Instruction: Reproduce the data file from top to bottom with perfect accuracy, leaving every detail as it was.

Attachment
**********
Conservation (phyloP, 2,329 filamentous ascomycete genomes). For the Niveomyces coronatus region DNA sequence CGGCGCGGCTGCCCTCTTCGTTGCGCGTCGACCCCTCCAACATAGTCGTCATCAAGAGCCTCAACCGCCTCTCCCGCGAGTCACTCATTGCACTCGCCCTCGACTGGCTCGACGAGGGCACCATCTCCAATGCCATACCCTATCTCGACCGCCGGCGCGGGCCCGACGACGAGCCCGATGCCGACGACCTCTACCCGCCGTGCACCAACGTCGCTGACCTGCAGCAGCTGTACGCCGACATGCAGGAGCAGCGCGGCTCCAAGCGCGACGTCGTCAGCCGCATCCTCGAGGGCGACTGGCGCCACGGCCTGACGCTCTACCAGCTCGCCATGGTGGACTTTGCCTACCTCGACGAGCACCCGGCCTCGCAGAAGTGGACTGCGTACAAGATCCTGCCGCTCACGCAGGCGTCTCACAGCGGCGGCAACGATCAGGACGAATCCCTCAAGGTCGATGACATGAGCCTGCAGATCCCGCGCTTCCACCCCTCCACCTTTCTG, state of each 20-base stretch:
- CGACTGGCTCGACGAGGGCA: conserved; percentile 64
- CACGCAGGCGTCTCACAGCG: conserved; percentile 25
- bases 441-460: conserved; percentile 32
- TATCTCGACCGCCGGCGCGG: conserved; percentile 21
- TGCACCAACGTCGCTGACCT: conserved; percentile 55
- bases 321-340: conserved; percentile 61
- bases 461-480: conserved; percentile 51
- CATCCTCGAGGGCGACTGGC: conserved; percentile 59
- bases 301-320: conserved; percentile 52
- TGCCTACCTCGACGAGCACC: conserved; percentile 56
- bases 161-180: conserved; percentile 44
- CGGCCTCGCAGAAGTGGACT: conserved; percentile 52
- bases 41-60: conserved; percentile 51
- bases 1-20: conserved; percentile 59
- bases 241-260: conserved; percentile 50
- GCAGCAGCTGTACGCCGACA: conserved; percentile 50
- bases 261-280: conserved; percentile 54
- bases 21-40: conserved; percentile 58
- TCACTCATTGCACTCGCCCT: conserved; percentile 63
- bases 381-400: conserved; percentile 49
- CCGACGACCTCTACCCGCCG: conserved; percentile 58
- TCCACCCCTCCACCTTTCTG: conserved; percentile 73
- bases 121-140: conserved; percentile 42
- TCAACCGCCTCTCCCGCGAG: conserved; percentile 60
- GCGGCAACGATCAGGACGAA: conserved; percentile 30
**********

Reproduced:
Conservation (phyloP, 2,329 filamentous ascomycete genomes). For the Niveomyces coronatus region DNA sequence CGGCGCGGCTGCCCTCTTCGTTGCGCGTCGACCCCTCCAACATAGTCGTCATCAAGAGCCTCAACCGCCTCTCCCGCGAGTCACTCATTGCACTCGCCCTCGACTGGCTCGACGAGGGCACCATCTCCAATGCCATACCCTATCTCGACCGCCGGCGCGGGCCCGACGACGAGCCCGATGCCGACGACCTCTACCCGCCGTGCACCAACGTCGCTGACCTGCAGCAGCTGTACGCCGACATGCAGGAGCAGCGCGGCTCCAAGCGCGACGTCGTCAGCCGCATCCTCGAGGGCGACTGGCGCCACGGCCTGACGCTCTACCAGCTCGCCATGGTGGACTTTGCCTACCTCGACGAGCACCCGGCCTCGCAGAAGTGGACTGCGTACAAGATCCTGCCGCTCACGCAGGCGTCTCACAGCGGCGGCAACGATCAGGACGAATCCCTCAAGGTCGATGACATGAGCCTGCAGATCCCGCGCTTCCACCCCTCCACCTTTCTG, state of each 20-base stretch:
- CGACTGGCTCGACGAGGGCA: conserved; percentile 64
- CACGCAGGCGTCTCACAGCG: conserved; percentile 25
- bases 441-460: conserved; percentile 32
- TATCTCGACCGCCGGCGCGG: conserved; percentile 21
- TGCACCAACGTCGCTGACCT: conserved; percentile 55
- bases 321-340: conserved; percentile 61
- bases 461-480: conserved; percentile 51
- CATCCTCGAGGGCGACTGGC: conserved; percentile 59
- bases 301-320: conserved; percentile 52
- TGCCTACCTCGACGAGCACC: conserved; percentile 56
- bases 161-180: conserved; percentile 44
- CGGCCTCGCAGAAGTGGACT: conserved; percentile 52
- bases 41-60: conserved; percentile 51
- bases 1-20: conserved; percentile 59
- bases 241-260: conserved; percentile 50
- GCAGCAGCTGTACGCCGACA: conserved; percentile 50
- bases 261-280: conserved; percentile 54
- bases 21-40: conserved; percentile 58
- TCACTCATTGCACTCGCCCT: conserved; percentile 63
- bases 381-400: conserved; percentile 49
- CCGACGACCTCTACCCGCCG: conserved; percentile 58
- TCCACCCCTCCACCTTTCTG: conserved; percentile 73
- bases 121-140: conserved; percentile 42
- TCAACCGCCTCTCCCGCGAG: conserved; percentile 60
- GCGGCAACGATCAGGACGAA: conserved; percentile 30